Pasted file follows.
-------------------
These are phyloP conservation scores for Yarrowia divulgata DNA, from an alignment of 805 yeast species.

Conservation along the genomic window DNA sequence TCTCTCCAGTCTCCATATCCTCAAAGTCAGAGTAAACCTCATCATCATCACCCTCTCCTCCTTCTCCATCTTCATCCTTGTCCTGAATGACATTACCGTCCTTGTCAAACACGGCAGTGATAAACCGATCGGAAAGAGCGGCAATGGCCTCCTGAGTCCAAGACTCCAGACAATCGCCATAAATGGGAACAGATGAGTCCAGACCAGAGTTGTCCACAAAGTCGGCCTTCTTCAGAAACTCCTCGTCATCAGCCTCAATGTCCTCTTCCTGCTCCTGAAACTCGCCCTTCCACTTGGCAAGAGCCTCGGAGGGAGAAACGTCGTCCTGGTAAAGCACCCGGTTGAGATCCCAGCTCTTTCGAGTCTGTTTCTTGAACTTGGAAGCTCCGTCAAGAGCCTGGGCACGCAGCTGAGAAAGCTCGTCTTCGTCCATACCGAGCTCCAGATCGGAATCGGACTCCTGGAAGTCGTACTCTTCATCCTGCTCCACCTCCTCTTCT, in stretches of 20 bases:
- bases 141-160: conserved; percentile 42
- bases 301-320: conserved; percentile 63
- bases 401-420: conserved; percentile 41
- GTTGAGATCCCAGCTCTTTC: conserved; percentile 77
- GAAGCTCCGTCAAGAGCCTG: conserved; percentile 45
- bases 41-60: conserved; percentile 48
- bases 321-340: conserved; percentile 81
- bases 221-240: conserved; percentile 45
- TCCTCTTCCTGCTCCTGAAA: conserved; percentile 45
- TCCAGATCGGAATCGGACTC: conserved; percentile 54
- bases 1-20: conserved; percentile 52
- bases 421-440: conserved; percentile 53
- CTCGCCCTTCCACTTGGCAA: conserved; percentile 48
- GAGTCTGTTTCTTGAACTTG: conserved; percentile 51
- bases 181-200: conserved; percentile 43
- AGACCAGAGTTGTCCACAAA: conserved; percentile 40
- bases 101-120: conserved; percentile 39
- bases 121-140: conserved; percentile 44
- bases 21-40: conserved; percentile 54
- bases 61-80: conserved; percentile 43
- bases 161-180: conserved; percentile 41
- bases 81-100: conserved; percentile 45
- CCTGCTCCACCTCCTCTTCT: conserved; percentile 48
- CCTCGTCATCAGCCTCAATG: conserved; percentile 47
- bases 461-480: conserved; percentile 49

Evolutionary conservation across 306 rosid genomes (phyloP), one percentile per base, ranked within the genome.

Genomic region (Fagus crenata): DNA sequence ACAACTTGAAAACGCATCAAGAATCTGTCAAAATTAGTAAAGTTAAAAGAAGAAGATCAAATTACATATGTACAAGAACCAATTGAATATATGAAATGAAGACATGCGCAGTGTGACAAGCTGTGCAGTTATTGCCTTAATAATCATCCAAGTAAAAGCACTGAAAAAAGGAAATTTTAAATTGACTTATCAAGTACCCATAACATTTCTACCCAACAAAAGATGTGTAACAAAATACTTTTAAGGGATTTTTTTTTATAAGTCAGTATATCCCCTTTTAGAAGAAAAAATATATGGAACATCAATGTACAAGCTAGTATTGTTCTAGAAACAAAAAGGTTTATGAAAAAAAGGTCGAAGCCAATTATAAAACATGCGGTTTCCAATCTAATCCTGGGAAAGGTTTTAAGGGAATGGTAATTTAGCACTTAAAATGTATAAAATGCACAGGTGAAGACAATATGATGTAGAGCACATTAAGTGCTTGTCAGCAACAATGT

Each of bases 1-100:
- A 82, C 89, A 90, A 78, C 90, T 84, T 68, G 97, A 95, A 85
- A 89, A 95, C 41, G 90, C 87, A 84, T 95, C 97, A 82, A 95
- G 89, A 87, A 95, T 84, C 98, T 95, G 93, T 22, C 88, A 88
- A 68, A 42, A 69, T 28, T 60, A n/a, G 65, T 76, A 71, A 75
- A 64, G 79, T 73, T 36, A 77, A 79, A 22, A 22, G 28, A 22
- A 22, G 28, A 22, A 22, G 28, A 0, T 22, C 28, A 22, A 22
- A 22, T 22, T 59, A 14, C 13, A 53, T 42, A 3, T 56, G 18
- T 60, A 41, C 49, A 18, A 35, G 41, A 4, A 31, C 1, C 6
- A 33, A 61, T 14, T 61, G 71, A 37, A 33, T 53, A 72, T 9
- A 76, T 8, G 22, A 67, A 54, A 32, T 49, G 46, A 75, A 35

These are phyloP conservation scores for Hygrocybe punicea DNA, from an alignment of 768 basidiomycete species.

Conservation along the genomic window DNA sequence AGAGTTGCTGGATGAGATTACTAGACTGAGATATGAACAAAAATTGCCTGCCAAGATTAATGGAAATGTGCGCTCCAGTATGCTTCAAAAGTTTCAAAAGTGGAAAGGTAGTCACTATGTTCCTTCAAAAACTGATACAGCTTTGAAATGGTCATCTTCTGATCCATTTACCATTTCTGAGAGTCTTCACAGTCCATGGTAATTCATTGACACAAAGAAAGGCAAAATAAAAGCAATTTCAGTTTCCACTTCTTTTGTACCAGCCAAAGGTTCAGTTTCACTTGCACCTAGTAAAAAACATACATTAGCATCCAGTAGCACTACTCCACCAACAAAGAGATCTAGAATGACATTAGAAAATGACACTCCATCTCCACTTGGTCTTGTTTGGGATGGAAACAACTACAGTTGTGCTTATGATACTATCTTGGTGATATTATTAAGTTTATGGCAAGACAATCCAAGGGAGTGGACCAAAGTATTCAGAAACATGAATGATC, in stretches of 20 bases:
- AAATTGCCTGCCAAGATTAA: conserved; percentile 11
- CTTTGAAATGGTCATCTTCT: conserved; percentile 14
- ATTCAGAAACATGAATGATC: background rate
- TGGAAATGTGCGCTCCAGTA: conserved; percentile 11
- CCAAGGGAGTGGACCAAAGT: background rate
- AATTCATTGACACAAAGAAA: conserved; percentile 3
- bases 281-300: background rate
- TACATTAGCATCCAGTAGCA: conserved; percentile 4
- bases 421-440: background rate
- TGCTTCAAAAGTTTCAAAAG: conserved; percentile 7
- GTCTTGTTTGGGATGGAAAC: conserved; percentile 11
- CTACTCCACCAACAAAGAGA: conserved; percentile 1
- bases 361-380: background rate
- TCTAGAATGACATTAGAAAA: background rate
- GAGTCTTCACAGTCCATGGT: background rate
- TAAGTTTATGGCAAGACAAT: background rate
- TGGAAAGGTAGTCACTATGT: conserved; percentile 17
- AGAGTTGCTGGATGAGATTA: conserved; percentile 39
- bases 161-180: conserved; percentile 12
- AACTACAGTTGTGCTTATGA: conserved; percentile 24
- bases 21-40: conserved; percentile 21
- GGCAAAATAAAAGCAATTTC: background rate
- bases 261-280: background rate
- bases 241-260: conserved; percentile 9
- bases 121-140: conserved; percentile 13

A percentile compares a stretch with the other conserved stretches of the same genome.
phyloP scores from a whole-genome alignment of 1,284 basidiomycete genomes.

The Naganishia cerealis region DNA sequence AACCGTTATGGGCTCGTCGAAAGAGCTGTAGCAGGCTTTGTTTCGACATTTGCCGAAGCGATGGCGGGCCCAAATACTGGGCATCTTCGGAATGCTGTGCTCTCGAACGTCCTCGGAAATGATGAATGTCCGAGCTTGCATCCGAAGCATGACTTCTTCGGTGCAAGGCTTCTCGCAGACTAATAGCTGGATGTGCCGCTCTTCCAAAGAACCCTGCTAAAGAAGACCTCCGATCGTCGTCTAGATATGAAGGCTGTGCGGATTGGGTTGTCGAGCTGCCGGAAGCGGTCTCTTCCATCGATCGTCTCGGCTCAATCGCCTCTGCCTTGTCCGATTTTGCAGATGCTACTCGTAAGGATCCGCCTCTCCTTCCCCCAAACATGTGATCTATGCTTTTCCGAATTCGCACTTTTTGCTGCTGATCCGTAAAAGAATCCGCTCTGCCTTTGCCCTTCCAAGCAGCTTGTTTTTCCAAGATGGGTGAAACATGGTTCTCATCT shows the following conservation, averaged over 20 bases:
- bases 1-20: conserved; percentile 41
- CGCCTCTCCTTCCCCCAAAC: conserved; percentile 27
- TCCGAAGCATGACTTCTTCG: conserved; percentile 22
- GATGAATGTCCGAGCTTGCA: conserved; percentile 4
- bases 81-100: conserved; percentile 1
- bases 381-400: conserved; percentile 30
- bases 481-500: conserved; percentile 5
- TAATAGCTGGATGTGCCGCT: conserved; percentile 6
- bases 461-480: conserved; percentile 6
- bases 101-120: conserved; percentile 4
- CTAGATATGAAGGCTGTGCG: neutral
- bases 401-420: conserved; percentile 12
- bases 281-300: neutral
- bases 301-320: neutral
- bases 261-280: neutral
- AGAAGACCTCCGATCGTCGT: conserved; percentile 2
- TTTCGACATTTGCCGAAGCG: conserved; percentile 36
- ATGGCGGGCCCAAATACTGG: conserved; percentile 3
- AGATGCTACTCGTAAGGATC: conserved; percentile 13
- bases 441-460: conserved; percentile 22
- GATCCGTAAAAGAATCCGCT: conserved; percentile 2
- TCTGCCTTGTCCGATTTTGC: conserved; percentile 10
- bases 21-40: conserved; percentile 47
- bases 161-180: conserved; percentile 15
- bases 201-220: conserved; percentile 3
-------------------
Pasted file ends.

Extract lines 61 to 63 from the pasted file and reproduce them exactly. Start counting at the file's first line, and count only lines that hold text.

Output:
- bases 161-180: conserved; percentile 12
- AACTACAGTTGTGCTTATGA: conserved; percentile 24
- bases 21-40: conserved; percentile 21